Note:I am not suggesting that you use all of these tools at once. It can be incredibly cumbersome. Although, maybe once or twice a year, you may want to do so to stay fresh to death. I usually try to incorporate a bunch of these when I wash my white Gis and white clothes but only the ones that are convenient. Just using a couple of these strategies keeps my gis looking nice and not smelling swampy.
When it’s time to wash the stuff, I pick whatever methods I’ll be using for the day and I’ll soak the white Gis (or white clothes) for as long as possible in HOT water. For those of you with your own washer, this is quite simple, you can add your detergent and whatever else you will use then add your Gis and start the washing machine with hot water. Let the wash cycle go for a few minutes, but stop it before it reaches the rinse cycle. Then, soak it like it’s hot for as long as you can handle.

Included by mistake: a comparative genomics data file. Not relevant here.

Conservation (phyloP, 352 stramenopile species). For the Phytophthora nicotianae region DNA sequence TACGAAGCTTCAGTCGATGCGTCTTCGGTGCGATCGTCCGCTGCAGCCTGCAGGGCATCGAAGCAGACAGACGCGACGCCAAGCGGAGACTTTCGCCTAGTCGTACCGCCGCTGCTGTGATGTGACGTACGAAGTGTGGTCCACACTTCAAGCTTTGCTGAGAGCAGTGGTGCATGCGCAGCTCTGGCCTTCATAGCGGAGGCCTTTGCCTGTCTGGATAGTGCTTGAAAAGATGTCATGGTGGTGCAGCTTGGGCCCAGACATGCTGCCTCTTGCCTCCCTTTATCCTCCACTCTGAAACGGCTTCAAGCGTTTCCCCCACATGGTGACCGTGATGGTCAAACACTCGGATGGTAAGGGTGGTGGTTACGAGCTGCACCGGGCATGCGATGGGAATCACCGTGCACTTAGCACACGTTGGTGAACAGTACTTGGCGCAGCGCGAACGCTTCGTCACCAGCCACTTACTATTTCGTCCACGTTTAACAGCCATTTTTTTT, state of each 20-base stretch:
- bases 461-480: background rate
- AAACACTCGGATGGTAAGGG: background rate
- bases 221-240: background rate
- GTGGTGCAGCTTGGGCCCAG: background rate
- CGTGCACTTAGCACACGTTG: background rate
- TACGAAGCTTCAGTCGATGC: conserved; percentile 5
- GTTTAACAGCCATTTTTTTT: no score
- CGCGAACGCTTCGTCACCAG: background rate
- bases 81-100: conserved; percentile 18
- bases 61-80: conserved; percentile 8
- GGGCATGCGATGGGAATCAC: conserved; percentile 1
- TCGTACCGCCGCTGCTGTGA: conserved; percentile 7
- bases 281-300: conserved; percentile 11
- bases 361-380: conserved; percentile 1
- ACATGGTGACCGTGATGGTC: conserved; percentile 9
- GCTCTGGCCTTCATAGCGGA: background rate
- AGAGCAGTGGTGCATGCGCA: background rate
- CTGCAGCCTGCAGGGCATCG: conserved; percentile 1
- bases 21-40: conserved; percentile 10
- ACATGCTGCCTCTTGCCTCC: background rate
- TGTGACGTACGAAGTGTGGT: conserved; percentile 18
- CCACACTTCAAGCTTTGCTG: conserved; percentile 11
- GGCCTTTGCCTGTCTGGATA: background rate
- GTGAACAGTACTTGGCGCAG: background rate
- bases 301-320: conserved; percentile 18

When you are ready to wash, bring the knob back to the beginning of the wash cycle and let it run all the way through. Then, hang to dry outside in the sun, or by a window that gets direct sun light.
If you don’t have your own washing machine, do what I do; simply turn your shower tub into a soaking station.
- Make sure the water won’t drain
- Fill up the tub about an 1/8 full (this isn’t exact science just eye ball it) with hot water
- Add all of your washing tools including your detergent
- Swish the mixture around using the handle part of a broom, or what-have-you, until it’s dissolved,
- Add your white jiu-jitsu gis or white clothes
- Make sure there is enough water to barely cover all of the fabrics
- Use the broom to agitate everything as if you were washing by hand
- Soak for as long as you possibly can (a couple of hours is good, overnight is better)
- Transfer to a washing machine and wash as normal
There you have it folks. Use these methods to wash your white jiu-jitsu Gis or white clothes to a brilliantly white and super sexy look. You will be all the rage and submit more people as they get blinded by the whiteness of your gis.